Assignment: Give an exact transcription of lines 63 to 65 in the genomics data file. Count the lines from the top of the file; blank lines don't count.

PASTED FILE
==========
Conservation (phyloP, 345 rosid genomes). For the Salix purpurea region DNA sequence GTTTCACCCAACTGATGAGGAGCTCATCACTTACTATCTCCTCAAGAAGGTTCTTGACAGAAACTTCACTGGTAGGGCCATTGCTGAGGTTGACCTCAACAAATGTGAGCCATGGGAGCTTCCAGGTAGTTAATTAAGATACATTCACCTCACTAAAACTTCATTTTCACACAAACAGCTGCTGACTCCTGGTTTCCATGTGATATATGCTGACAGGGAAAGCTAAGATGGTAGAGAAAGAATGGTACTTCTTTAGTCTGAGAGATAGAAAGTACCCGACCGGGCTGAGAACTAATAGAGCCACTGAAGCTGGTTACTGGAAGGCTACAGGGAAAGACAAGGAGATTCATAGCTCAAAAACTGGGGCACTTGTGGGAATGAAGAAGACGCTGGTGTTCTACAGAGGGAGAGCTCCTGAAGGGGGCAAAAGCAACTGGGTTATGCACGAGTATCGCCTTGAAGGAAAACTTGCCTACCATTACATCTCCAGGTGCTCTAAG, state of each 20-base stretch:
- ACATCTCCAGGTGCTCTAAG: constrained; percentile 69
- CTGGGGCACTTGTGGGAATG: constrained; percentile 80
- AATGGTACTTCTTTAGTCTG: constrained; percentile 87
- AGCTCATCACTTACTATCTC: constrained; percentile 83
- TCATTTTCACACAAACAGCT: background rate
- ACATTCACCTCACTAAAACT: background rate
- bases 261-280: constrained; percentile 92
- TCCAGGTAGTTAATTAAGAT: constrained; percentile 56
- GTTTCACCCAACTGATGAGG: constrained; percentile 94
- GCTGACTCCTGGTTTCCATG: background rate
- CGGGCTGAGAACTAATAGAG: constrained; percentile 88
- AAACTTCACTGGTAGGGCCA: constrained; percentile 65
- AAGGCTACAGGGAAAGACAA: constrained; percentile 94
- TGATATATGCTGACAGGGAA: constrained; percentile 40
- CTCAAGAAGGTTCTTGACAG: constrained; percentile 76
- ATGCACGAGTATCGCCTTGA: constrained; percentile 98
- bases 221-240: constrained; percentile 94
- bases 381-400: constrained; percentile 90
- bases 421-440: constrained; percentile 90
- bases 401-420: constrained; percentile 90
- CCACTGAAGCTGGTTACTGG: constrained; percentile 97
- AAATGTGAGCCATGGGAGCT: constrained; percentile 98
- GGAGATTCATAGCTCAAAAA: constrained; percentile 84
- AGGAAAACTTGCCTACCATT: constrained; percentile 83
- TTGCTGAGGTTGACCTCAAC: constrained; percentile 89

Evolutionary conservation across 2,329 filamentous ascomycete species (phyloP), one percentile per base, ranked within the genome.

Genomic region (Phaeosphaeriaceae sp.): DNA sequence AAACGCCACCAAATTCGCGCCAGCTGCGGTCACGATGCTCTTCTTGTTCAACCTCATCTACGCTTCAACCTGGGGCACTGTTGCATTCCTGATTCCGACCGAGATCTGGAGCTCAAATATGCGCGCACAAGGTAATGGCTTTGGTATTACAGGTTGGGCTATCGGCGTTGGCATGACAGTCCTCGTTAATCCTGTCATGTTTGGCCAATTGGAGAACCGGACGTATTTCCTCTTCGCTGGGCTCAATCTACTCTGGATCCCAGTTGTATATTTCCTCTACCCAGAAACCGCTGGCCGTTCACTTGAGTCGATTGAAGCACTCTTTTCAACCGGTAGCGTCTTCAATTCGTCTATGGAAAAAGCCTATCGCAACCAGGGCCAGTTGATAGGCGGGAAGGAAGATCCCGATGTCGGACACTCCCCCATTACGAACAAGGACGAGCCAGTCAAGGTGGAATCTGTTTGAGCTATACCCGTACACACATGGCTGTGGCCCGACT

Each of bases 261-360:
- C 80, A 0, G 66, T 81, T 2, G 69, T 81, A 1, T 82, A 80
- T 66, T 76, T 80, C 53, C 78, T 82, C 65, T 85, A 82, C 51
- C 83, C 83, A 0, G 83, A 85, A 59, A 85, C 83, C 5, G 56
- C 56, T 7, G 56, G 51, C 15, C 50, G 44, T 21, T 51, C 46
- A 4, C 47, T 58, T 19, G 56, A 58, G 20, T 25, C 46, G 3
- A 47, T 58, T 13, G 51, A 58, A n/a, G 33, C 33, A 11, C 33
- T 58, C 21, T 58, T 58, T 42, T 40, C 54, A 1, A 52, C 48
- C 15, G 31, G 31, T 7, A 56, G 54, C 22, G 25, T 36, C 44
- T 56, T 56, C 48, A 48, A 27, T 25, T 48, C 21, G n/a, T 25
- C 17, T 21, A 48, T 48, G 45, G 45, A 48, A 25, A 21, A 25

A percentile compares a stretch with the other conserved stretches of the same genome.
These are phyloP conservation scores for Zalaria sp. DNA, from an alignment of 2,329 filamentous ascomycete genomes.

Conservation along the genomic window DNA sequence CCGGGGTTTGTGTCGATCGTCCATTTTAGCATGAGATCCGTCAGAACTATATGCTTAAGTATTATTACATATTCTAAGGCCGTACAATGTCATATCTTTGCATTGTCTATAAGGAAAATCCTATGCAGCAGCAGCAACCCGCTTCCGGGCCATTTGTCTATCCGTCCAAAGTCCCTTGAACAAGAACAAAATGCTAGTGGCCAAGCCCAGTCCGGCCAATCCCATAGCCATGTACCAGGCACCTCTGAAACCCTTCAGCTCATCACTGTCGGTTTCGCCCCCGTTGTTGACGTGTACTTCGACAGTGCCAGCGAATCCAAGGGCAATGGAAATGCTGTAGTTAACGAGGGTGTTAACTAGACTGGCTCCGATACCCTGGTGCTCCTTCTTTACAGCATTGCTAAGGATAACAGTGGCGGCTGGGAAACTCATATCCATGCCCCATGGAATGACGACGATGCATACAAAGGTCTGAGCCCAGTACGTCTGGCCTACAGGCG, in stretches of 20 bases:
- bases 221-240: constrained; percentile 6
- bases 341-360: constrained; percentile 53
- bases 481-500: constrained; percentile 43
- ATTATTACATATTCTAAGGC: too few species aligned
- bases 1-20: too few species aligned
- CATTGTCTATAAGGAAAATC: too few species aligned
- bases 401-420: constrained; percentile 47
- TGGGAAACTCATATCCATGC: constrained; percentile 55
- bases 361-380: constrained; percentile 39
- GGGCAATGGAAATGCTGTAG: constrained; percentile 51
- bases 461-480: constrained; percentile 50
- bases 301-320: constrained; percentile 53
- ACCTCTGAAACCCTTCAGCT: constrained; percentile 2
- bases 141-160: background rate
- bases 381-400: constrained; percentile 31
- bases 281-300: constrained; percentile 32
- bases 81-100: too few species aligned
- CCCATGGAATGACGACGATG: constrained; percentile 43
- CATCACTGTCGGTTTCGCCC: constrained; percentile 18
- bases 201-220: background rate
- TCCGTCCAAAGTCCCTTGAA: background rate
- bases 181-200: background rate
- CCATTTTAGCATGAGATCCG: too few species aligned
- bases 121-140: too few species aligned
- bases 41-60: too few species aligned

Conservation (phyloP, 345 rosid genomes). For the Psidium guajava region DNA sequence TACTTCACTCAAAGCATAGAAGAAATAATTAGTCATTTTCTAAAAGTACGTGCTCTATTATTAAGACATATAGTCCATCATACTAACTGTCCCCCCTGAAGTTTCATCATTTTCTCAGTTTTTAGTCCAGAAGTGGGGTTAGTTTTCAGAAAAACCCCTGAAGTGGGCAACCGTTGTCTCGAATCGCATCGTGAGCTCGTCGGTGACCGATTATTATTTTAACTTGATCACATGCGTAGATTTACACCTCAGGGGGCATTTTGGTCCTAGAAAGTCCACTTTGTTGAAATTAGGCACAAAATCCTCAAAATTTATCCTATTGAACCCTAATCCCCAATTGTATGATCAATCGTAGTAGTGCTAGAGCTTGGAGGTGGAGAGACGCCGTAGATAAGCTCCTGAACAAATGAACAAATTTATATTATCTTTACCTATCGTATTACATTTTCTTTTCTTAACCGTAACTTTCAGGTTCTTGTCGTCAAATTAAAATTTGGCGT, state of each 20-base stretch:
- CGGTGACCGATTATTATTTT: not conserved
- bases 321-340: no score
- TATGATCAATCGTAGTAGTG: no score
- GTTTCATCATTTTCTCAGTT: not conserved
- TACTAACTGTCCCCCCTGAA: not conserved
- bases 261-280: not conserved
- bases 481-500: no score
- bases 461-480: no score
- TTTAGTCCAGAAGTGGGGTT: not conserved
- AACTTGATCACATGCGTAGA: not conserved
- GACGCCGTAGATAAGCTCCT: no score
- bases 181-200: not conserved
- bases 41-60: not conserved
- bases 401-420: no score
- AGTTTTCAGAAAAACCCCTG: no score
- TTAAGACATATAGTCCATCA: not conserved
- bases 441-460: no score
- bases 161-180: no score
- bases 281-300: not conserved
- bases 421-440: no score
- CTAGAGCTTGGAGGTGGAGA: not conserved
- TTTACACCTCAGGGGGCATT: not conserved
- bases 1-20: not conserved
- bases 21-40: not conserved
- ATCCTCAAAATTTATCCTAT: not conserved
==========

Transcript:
- TCCGTCCAAAGTCCCTTGAA: background rate
- bases 181-200: background rate
- CCATTTTAGCATGAGATCCG: too few species aligned